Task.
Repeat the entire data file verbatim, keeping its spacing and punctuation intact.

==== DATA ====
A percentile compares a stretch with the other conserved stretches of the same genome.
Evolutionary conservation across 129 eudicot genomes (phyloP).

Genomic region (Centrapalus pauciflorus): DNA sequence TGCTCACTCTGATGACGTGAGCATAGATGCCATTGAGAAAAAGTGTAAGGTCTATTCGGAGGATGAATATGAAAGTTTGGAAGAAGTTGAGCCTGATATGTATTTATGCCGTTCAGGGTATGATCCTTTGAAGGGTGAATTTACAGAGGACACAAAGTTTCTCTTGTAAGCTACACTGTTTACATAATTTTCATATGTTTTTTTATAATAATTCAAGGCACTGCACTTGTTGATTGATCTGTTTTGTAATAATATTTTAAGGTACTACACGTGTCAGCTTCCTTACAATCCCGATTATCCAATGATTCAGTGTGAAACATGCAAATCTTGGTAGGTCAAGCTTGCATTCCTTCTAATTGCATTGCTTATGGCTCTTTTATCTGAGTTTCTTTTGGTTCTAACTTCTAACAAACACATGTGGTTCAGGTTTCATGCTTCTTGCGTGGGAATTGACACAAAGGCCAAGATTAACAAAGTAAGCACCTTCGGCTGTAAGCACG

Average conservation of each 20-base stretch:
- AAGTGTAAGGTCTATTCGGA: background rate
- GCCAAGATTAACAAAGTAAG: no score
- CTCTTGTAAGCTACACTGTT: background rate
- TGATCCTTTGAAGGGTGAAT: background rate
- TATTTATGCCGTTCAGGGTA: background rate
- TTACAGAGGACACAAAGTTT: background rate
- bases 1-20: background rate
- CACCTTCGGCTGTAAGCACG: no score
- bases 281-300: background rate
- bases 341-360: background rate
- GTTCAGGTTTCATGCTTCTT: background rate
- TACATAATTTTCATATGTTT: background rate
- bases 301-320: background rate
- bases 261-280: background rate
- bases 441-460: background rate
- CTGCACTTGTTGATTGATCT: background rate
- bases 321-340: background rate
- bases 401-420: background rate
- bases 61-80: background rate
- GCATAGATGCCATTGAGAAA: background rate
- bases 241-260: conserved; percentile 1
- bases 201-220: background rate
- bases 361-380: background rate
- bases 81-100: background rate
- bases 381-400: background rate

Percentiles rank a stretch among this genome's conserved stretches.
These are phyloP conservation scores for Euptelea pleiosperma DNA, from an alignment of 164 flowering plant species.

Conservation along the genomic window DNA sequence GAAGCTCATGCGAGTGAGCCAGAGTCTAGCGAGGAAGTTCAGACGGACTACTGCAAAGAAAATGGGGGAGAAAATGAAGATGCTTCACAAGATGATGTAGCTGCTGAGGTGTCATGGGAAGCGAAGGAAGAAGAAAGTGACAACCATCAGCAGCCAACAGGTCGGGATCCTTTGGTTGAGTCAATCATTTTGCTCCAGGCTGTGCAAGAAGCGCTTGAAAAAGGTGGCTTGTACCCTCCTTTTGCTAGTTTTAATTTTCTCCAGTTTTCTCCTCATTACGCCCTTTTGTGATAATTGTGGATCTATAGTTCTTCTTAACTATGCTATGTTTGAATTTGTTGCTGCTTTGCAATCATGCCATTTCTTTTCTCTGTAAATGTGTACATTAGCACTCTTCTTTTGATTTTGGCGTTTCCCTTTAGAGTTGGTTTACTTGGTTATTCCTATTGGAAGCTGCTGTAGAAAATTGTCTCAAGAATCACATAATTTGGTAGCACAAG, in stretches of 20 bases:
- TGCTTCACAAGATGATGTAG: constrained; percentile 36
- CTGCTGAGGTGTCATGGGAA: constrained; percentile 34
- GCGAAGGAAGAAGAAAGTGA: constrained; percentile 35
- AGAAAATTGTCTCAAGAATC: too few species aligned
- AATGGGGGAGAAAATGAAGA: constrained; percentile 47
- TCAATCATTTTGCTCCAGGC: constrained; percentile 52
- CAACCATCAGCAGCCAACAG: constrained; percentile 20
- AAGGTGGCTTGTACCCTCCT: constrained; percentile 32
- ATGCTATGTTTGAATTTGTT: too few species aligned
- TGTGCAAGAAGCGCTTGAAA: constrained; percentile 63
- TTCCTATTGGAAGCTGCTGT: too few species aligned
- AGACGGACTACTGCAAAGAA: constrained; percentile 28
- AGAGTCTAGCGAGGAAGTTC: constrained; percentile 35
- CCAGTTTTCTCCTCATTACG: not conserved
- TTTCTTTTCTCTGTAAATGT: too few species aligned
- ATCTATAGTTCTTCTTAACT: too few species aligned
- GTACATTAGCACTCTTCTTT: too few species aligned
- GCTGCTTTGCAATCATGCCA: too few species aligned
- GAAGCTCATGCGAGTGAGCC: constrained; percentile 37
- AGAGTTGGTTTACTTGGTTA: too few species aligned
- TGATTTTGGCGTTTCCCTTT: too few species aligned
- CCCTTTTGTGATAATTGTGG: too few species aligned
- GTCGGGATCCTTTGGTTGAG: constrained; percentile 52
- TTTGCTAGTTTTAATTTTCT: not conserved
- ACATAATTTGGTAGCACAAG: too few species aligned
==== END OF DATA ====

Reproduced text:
A percentile compares a stretch with the other conserved stretches of the same genome.
Evolutionary conservation across 129 eudicot genomes (phyloP).

Genomic region (Centrapalus pauciflorus): DNA sequence TGCTCACTCTGATGACGTGAGCATAGATGCCATTGAGAAAAAGTGTAAGGTCTATTCGGAGGATGAATATGAAAGTTTGGAAGAAGTTGAGCCTGATATGTATTTATGCCGTTCAGGGTATGATCCTTTGAAGGGTGAATTTACAGAGGACACAAAGTTTCTCTTGTAAGCTACACTGTTTACATAATTTTCATATGTTTTTTTATAATAATTCAAGGCACTGCACTTGTTGATTGATCTGTTTTGTAATAATATTTTAAGGTACTACACGTGTCAGCTTCCTTACAATCCCGATTATCCAATGATTCAGTGTGAAACATGCAAATCTTGGTAGGTCAAGCTTGCATTCCTTCTAATTGCATTGCTTATGGCTCTTTTATCTGAGTTTCTTTTGGTTCTAACTTCTAACAAACACATGTGGTTCAGGTTTCATGCTTCTTGCGTGGGAATTGACACAAAGGCCAAGATTAACAAAGTAAGCACCTTCGGCTGTAAGCACG

Average conservation of each 20-base stretch:
- AAGTGTAAGGTCTATTCGGA: background rate
- GCCAAGATTAACAAAGTAAG: no score
- CTCTTGTAAGCTACACTGTT: background rate
- TGATCCTTTGAAGGGTGAAT: background rate
- TATTTATGCCGTTCAGGGTA: background rate
- TTACAGAGGACACAAAGTTT: background rate
- bases 1-20: background rate
- CACCTTCGGCTGTAAGCACG: no score
- bases 281-300: background rate
- bases 341-360: background rate
- GTTCAGGTTTCATGCTTCTT: background rate
- TACATAATTTTCATATGTTT: background rate
- bases 301-320: background rate
- bases 261-280: background rate
- bases 441-460: background rate
- CTGCACTTGTTGATTGATCT: background rate
- bases 321-340: background rate
- bases 401-420: background rate
- bases 61-80: background rate
- GCATAGATGCCATTGAGAAA: background rate
- bases 241-260: conserved; percentile 1
- bases 201-220: background rate
- bases 361-380: background rate
- bases 81-100: background rate
- bases 381-400: background rate

Percentiles rank a stretch among this genome's conserved stretches.
These are phyloP conservation scores for Euptelea pleiosperma DNA, from an alignment of 164 flowering plant species.

Conservation along the genomic window DNA sequence GAAGCTCATGCGAGTGAGCCAGAGTCTAGCGAGGAAGTTCAGACGGACTACTGCAAAGAAAATGGGGGAGAAAATGAAGATGCTTCACAAGATGATGTAGCTGCTGAGGTGTCATGGGAAGCGAAGGAAGAAGAAAGTGACAACCATCAGCAGCCAACAGGTCGGGATCCTTTGGTTGAGTCAATCATTTTGCTCCAGGCTGTGCAAGAAGCGCTTGAAAAAGGTGGCTTGTACCCTCCTTTTGCTAGTTTTAATTTTCTCCAGTTTTCTCCTCATTACGCCCTTTTGTGATAATTGTGGATCTATAGTTCTTCTTAACTATGCTATGTTTGAATTTGTTGCTGCTTTGCAATCATGCCATTTCTTTTCTCTGTAAATGTGTACATTAGCACTCTTCTTTTGATTTTGGCGTTTCCCTTTAGAGTTGGTTTACTTGGTTATTCCTATTGGAAGCTGCTGTAGAAAATTGTCTCAAGAATCACATAATTTGGTAGCACAAG, in stretches of 20 bases:
- TGCTTCACAAGATGATGTAG: constrained; percentile 36
- CTGCTGAGGTGTCATGGGAA: constrained; percentile 34
- GCGAAGGAAGAAGAAAGTGA: constrained; percentile 35
- AGAAAATTGTCTCAAGAATC: too few species aligned
- AATGGGGGAGAAAATGAAGA: constrained; percentile 47
- TCAATCATTTTGCTCCAGGC: constrained; percentile 52
- CAACCATCAGCAGCCAACAG: constrained; percentile 20
- AAGGTGGCTTGTACCCTCCT: constrained; percentile 32
- ATGCTATGTTTGAATTTGTT: too few species aligned
- TGTGCAAGAAGCGCTTGAAA: constrained; percentile 63
- TTCCTATTGGAAGCTGCTGT: too few species aligned
- AGACGGACTACTGCAAAGAA: constrained; percentile 28
- AGAGTCTAGCGAGGAAGTTC: constrained; percentile 35
- CCAGTTTTCTCCTCATTACG: not conserved
- TTTCTTTTCTCTGTAAATGT: too few species aligned
- ATCTATAGTTCTTCTTAACT: too few species aligned
- GTACATTAGCACTCTTCTTT: too few species aligned
- GCTGCTTTGCAATCATGCCA: too few species aligned
- GAAGCTCATGCGAGTGAGCC: constrained; percentile 37
- AGAGTTGGTTTACTTGGTTA: too few species aligned
- TGATTTTGGCGTTTCCCTTT: too few species aligned
- CCCTTTTGTGATAATTGTGG: too few species aligned
- GTCGGGATCCTTTGGTTGAG: constrained; percentile 52
- TTTGCTAGTTTTAATTTTCT: not conserved
- ACATAATTTGGTAGCACAAG: too few species aligned